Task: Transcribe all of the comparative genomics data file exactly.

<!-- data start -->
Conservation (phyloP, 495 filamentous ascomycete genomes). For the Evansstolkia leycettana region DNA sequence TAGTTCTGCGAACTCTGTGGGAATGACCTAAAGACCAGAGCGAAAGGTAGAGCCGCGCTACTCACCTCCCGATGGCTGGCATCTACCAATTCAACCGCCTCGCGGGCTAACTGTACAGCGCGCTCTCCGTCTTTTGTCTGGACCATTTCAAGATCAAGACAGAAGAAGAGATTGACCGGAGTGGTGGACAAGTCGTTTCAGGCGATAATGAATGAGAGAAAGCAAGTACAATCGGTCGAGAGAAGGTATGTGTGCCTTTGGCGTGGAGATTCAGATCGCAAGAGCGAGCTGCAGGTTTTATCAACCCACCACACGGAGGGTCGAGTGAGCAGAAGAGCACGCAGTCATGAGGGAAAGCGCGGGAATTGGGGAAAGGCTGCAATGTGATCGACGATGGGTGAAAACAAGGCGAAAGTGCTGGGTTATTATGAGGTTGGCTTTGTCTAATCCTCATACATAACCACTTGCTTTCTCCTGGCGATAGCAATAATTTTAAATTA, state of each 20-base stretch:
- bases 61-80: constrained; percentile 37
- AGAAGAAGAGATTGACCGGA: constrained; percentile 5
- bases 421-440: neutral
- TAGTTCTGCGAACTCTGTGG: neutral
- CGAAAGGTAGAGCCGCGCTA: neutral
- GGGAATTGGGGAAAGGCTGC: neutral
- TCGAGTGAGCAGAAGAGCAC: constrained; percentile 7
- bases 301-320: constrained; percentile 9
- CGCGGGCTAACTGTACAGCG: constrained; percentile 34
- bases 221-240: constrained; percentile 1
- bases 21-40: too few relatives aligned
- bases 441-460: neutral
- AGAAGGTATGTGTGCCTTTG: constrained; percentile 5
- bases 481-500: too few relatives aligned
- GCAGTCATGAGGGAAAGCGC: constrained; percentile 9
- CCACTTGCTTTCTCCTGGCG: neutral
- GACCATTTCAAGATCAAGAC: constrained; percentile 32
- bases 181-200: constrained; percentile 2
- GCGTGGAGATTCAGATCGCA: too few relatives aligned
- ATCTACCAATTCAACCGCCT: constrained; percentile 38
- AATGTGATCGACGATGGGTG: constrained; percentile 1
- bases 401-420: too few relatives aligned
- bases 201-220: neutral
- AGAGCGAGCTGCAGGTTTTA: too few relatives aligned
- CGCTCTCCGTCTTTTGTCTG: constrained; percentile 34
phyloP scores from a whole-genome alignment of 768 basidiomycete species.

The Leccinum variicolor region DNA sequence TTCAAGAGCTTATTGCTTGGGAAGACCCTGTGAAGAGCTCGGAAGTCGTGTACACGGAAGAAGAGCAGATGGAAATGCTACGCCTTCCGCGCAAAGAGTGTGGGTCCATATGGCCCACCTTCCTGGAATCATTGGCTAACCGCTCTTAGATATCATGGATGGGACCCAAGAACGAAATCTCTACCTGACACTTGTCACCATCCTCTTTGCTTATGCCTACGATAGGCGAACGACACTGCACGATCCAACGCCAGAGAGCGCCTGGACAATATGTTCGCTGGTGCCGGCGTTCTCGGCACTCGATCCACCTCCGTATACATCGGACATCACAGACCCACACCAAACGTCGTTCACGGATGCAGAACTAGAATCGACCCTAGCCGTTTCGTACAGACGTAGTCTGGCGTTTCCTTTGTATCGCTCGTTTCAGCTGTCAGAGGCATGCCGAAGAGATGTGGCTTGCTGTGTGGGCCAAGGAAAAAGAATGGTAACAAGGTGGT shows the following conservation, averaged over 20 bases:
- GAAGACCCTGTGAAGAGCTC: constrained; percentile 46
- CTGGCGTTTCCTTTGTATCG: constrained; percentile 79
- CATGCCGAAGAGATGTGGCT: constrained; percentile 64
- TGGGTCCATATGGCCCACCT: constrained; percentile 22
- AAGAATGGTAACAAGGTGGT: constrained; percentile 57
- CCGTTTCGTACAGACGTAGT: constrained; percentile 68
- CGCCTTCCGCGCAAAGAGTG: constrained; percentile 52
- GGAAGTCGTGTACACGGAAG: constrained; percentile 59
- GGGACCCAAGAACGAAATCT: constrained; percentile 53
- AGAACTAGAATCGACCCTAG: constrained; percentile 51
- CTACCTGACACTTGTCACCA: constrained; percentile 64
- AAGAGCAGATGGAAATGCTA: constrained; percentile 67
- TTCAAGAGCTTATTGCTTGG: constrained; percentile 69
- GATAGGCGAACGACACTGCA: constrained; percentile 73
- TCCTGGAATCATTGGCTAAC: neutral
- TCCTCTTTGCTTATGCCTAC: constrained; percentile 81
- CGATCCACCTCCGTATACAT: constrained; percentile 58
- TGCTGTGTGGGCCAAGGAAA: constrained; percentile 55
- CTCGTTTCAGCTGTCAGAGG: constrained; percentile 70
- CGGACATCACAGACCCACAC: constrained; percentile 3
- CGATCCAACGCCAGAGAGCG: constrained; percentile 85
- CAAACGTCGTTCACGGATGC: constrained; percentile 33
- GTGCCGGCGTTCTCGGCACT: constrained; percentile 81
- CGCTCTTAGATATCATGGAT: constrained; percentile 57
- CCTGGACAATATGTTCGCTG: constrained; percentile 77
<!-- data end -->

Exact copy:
Conservation (phyloP, 495 filamentous ascomycete genomes). For the Evansstolkia leycettana region DNA sequence TAGTTCTGCGAACTCTGTGGGAATGACCTAAAGACCAGAGCGAAAGGTAGAGCCGCGCTACTCACCTCCCGATGGCTGGCATCTACCAATTCAACCGCCTCGCGGGCTAACTGTACAGCGCGCTCTCCGTCTTTTGTCTGGACCATTTCAAGATCAAGACAGAAGAAGAGATTGACCGGAGTGGTGGACAAGTCGTTTCAGGCGATAATGAATGAGAGAAAGCAAGTACAATCGGTCGAGAGAAGGTATGTGTGCCTTTGGCGTGGAGATTCAGATCGCAAGAGCGAGCTGCAGGTTTTATCAACCCACCACACGGAGGGTCGAGTGAGCAGAAGAGCACGCAGTCATGAGGGAAAGCGCGGGAATTGGGGAAAGGCTGCAATGTGATCGACGATGGGTGAAAACAAGGCGAAAGTGCTGGGTTATTATGAGGTTGGCTTTGTCTAATCCTCATACATAACCACTTGCTTTCTCCTGGCGATAGCAATAATTTTAAATTA, state of each 20-base stretch:
- bases 61-80: constrained; percentile 37
- AGAAGAAGAGATTGACCGGA: constrained; percentile 5
- bases 421-440: neutral
- TAGTTCTGCGAACTCTGTGG: neutral
- CGAAAGGTAGAGCCGCGCTA: neutral
- GGGAATTGGGGAAAGGCTGC: neutral
- TCGAGTGAGCAGAAGAGCAC: constrained; percentile 7
- bases 301-320: constrained; percentile 9
- CGCGGGCTAACTGTACAGCG: constrained; percentile 34
- bases 221-240: constrained; percentile 1
- bases 21-40: too few relatives aligned
- bases 441-460: neutral
- AGAAGGTATGTGTGCCTTTG: constrained; percentile 5
- bases 481-500: too few relatives aligned
- GCAGTCATGAGGGAAAGCGC: constrained; percentile 9
- CCACTTGCTTTCTCCTGGCG: neutral
- GACCATTTCAAGATCAAGAC: constrained; percentile 32
- bases 181-200: constrained; percentile 2
- GCGTGGAGATTCAGATCGCA: too few relatives aligned
- ATCTACCAATTCAACCGCCT: constrained; percentile 38
- AATGTGATCGACGATGGGTG: constrained; percentile 1
- bases 401-420: too few relatives aligned
- bases 201-220: neutral
- AGAGCGAGCTGCAGGTTTTA: too few relatives aligned
- CGCTCTCCGTCTTTTGTCTG: constrained; percentile 34
phyloP scores from a whole-genome alignment of 768 basidiomycete species.

The Leccinum variicolor region DNA sequence TTCAAGAGCTTATTGCTTGGGAAGACCCTGTGAAGAGCTCGGAAGTCGTGTACACGGAAGAAGAGCAGATGGAAATGCTACGCCTTCCGCGCAAAGAGTGTGGGTCCATATGGCCCACCTTCCTGGAATCATTGGCTAACCGCTCTTAGATATCATGGATGGGACCCAAGAACGAAATCTCTACCTGACACTTGTCACCATCCTCTTTGCTTATGCCTACGATAGGCGAACGACACTGCACGATCCAACGCCAGAGAGCGCCTGGACAATATGTTCGCTGGTGCCGGCGTTCTCGGCACTCGATCCACCTCCGTATACATCGGACATCACAGACCCACACCAAACGTCGTTCACGGATGCAGAACTAGAATCGACCCTAGCCGTTTCGTACAGACGTAGTCTGGCGTTTCCTTTGTATCGCTCGTTTCAGCTGTCAGAGGCATGCCGAAGAGATGTGGCTTGCTGTGTGGGCCAAGGAAAAAGAATGGTAACAAGGTGGT shows the following conservation, averaged over 20 bases:
- GAAGACCCTGTGAAGAGCTC: constrained; percentile 46
- CTGGCGTTTCCTTTGTATCG: constrained; percentile 79
- CATGCCGAAGAGATGTGGCT: constrained; percentile 64
- TGGGTCCATATGGCCCACCT: constrained; percentile 22
- AAGAATGGTAACAAGGTGGT: constrained; percentile 57
- CCGTTTCGTACAGACGTAGT: constrained; percentile 68
- CGCCTTCCGCGCAAAGAGTG: constrained; percentile 52
- GGAAGTCGTGTACACGGAAG: constrained; percentile 59
- GGGACCCAAGAACGAAATCT: constrained; percentile 53
- AGAACTAGAATCGACCCTAG: constrained; percentile 51
- CTACCTGACACTTGTCACCA: constrained; percentile 64
- AAGAGCAGATGGAAATGCTA: constrained; percentile 67
- TTCAAGAGCTTATTGCTTGG: constrained; percentile 69
- GATAGGCGAACGACACTGCA: constrained; percentile 73
- TCCTGGAATCATTGGCTAAC: neutral
- TCCTCTTTGCTTATGCCTAC: constrained; percentile 81
- CGATCCACCTCCGTATACAT: constrained; percentile 58
- TGCTGTGTGGGCCAAGGAAA: constrained; percentile 55
- CTCGTTTCAGCTGTCAGAGG: constrained; percentile 70
- CGGACATCACAGACCCACAC: constrained; percentile 3
- CGATCCAACGCCAGAGAGCG: constrained; percentile 85
- CAAACGTCGTTCACGGATGC: constrained; percentile 33
- GTGCCGGCGTTCTCGGCACT: constrained; percentile 81
- CGCTCTTAGATATCATGGAT: constrained; percentile 57
- CCTGGACAATATGTTCGCTG: constrained; percentile 77